For Craig, his statement showing he was strongly opposed to some of the policies of the late Head of State, General Sani Abacha especially regarding his failure to convene a Sovereign National Conference, landed him in the military gulag, a familiar terrain.
Born on October 22, 1945, Colonel Craig, a former Military Police Officer, took time out to tell Saturday Vanguard why President Goodluck Jonathan should activate the pardon of Lt. General Oladipo Diya, Major General Tajudeen Olanrewaju, late Major General AbdulKarim Adisa and others at this time for national integration purposes. He also dismissed the various poverty alleviation programmes in the country as insult to the poor. Excerpts:
Security challenges are Nigeria’s major problems for now. What should be the solution?
There is no country that doesn’t have security challenges but our own is heightened by this terrible and disgraceful level of unemployment. That is exactly what is causing the problem that we have, forget about this issue of Boko Haram. The insurgence is because of the level of poverty. Let me assure you, it is not a religious thing because more Muslims were killed than the Christians.
So, what the government can do to stop this problem once and for all is to create public work projects to absorb people so that they can get jobs. This is necessary because they say an idle hand is a workshop for the devil. And let me tell you, we are talking of democracy but democracy doesn’t thrive on empty stomach.
Despite various poverty alleviation programmes purportedly put in place by the governments at various levels, the poverty level is still high. What do you think is responsible?
You see those steps that governments have taken are all pillars of corruption. When you are talking of poverty alleviation, it is an insult to the poor. Why are you in government if you could watch people slide into poverty that you now alleviate? The duty of governance is for the material well-being of the citizens.
When you are giving people some token and you call it poverty alleviation, you are insulting the poor. Like I said, if you create public work projects, people will be engaged. By your own poverty alleviation programme, you are just enriching the pockets of some party people, who could not win elections. So, I don’t believe in it. Instead of that, create economic projects and you would see that all these things would stop. I don’t believe in this poverty alleviation programme, it’s a fraud!
The various ethnic nationalities in the country have come out with a common decision of Sovereign National Conference as the way out of the country’s many problems. But the President has declined to toe their line. What is your take on that?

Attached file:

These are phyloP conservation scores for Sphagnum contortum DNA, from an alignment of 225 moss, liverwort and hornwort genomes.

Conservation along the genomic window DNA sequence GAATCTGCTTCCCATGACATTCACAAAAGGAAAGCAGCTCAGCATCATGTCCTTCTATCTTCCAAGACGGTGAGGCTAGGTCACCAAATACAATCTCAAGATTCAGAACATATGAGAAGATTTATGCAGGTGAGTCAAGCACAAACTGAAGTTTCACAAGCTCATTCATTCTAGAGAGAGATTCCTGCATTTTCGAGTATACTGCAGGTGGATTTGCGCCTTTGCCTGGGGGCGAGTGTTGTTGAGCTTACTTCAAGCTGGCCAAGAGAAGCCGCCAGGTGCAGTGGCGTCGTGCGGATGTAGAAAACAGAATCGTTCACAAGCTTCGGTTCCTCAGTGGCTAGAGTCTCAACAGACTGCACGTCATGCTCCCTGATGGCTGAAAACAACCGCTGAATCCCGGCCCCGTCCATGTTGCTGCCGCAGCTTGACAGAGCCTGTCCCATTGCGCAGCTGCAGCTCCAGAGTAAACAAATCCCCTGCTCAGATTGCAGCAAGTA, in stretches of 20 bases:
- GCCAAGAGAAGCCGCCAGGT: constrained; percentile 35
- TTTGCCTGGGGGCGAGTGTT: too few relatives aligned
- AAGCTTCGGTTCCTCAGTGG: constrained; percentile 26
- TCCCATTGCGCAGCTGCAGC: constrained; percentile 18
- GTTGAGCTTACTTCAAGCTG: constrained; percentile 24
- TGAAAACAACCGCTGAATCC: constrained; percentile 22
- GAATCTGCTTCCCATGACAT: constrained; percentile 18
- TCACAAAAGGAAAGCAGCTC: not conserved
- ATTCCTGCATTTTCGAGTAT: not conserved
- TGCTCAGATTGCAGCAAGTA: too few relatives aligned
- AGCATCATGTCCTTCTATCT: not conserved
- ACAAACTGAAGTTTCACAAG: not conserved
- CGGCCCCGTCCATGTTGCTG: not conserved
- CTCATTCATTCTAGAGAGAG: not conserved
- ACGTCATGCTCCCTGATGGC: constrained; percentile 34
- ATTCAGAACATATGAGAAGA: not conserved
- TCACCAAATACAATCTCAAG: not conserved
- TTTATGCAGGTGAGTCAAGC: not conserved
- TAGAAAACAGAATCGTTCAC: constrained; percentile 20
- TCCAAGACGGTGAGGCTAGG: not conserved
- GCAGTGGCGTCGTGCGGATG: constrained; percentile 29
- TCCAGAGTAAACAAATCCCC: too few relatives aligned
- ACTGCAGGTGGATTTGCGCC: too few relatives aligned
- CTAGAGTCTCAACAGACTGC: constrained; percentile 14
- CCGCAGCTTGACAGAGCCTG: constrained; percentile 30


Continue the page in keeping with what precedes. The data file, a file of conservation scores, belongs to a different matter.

First and foremost, I don’t believe in ethnic association because, in Nigeria now, you see that ethnic loyalty transcends national loyalty. That is why we are not moving forward.
INEC chairman, Professor Attahiru Jega has tried his best but I would say that our election is still very fraudulent. Because the reason people are agitating for national conference is because they know that most of the people at the National Assembly are not supposed to be there. I agree with the President that there can’t be two sovereigns at the same time since the National Assembly is there but then, in a country of diversity like ours, there are some things you need to look critically into if you are to amend the Constitution. Even in Yorubaland alone, you have so many diversities, how much more of the whole nation.
The problem with this now is that politics is so lucrative that some people don’t have second jobs after politics and so they can die and kill because of politics. But they should realise that without the states, there is no Federal.
Federal is an abstract connotation that doesn’t stand on its own; you know? So we should listen to the grievances of the ethnic nationalities in good case but I don’t believe in their agitations because, when you do, you are going to cause confusion. Those people at the National Assembly now will be scared because they feel that the call for Sovereign National Conference is call to remove them from office.
You seem to have concern about why state police is not given consideration in the country. Can you throw more light on it?